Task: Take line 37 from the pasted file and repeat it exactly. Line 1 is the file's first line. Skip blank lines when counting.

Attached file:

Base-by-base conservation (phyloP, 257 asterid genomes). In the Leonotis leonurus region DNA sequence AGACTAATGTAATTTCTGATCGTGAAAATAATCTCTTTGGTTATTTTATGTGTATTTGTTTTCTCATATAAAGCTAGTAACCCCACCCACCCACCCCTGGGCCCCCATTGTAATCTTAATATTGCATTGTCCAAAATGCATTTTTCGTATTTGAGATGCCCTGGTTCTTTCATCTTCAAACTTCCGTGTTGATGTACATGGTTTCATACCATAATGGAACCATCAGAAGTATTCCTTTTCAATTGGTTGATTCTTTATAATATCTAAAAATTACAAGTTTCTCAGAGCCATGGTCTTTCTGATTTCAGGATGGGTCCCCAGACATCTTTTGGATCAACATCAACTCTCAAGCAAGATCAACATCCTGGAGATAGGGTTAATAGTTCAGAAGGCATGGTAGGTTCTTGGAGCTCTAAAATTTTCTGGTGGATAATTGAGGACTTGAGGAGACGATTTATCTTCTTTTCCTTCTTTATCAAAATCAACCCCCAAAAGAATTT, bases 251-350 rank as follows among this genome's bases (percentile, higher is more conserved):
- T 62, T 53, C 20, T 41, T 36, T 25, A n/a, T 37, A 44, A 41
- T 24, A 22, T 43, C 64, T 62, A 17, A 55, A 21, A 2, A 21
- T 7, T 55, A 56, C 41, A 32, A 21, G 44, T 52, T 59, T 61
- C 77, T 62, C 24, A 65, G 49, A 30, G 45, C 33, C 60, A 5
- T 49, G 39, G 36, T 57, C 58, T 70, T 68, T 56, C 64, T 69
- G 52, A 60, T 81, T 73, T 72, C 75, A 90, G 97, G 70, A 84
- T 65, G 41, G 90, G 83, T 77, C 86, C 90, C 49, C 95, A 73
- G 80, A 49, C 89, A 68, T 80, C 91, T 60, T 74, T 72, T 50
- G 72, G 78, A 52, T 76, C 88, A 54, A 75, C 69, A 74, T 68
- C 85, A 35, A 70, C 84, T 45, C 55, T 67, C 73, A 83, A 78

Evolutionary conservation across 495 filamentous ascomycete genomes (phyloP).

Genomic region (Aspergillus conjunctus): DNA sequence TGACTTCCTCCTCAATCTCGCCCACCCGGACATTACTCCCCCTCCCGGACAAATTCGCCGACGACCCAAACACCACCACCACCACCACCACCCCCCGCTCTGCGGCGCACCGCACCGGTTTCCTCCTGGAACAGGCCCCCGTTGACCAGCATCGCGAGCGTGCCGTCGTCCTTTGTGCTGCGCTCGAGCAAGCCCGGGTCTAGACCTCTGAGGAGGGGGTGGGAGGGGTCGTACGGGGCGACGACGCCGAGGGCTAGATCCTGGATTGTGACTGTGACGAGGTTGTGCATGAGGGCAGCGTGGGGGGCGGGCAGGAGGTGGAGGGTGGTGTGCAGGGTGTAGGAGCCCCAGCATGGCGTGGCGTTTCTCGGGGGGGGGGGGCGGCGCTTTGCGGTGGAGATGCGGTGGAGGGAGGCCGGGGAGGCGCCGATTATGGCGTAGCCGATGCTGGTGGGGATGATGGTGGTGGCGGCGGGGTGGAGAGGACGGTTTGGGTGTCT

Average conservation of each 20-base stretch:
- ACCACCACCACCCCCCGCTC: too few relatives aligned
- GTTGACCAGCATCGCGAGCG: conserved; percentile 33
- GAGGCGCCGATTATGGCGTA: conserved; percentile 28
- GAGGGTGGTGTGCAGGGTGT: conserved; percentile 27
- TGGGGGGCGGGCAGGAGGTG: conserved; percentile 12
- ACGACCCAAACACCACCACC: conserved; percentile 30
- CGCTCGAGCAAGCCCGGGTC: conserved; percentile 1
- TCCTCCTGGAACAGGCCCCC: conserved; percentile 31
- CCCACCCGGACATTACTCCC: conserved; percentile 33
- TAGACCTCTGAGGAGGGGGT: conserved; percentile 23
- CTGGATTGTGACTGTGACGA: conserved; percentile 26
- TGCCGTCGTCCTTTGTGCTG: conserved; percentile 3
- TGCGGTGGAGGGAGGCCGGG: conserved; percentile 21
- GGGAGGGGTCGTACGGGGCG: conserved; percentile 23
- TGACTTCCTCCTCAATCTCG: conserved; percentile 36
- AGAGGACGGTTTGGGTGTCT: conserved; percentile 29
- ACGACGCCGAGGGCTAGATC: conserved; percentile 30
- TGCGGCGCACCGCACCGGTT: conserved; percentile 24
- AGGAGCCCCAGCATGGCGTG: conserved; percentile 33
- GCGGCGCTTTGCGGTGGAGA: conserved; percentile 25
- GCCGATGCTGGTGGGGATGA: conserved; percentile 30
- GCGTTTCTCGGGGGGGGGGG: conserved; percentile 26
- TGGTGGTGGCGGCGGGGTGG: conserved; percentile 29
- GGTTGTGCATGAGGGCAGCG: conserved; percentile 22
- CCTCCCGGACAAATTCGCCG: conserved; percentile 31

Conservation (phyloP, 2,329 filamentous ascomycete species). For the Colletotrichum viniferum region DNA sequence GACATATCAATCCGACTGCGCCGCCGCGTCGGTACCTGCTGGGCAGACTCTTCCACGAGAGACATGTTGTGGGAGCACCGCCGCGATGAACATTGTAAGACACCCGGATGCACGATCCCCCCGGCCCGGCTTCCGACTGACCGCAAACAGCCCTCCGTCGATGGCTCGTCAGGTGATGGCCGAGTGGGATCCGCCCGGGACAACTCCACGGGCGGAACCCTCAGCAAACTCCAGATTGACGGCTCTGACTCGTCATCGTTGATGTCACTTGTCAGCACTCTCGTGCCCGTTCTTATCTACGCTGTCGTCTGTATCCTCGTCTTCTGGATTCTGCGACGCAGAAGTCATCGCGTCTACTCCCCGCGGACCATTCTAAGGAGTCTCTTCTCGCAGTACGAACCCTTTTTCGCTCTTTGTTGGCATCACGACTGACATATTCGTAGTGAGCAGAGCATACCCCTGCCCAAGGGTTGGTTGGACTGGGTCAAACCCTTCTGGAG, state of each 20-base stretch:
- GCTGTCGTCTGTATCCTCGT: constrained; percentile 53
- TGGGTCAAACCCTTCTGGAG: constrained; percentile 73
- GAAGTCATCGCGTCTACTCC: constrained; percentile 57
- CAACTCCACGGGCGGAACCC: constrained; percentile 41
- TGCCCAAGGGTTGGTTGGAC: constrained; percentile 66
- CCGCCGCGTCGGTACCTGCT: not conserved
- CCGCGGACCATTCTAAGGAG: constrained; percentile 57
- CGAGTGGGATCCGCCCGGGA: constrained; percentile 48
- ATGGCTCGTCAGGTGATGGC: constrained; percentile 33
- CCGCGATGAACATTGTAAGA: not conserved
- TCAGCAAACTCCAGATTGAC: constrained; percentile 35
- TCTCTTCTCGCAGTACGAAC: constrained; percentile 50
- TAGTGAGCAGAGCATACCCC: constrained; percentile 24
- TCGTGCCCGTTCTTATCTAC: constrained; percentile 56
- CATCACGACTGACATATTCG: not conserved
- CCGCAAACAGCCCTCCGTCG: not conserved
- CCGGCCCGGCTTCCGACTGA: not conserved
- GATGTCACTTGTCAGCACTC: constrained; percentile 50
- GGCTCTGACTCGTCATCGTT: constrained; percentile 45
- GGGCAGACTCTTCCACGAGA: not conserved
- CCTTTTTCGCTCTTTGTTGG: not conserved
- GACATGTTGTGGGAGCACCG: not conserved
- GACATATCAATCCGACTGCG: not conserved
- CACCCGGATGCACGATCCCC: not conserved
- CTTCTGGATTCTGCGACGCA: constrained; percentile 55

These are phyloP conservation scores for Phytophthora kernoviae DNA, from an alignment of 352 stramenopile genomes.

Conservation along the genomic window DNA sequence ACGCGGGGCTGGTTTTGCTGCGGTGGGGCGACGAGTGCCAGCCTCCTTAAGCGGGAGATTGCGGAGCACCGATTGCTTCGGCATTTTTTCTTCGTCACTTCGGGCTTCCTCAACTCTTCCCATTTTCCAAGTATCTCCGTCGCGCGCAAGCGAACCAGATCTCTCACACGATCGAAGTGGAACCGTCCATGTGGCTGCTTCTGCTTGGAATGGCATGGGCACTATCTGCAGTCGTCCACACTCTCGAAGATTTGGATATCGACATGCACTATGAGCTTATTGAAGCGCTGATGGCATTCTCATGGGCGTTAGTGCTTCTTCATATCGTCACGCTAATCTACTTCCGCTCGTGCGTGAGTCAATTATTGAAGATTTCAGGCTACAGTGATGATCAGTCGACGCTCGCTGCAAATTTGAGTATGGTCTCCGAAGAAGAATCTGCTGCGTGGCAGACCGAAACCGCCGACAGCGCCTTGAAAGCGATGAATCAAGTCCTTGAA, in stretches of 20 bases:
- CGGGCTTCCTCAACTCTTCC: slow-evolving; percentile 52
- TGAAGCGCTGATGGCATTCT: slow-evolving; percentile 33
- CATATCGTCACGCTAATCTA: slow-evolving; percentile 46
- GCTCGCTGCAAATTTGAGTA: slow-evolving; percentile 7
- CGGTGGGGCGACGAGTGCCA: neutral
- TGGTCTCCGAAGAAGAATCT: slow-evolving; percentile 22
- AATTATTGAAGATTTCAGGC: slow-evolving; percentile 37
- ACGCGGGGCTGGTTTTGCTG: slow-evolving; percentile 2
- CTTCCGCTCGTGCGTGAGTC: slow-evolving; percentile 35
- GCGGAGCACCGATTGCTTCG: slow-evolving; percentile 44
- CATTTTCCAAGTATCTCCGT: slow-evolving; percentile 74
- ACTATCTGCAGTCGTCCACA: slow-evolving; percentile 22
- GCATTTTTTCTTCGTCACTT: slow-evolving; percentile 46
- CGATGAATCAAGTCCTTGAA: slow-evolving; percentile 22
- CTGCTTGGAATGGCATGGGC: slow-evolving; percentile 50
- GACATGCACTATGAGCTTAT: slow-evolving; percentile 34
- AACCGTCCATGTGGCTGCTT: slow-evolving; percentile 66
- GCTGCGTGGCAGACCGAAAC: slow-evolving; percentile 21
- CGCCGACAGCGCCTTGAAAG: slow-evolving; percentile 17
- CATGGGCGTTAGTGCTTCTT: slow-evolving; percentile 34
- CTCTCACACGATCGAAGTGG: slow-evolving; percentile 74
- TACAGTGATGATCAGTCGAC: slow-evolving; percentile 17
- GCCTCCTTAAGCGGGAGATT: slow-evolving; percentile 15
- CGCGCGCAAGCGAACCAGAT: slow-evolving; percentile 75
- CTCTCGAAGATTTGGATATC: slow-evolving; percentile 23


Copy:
- TGGTGGTGGCGGCGGGGTGG: conserved; percentile 29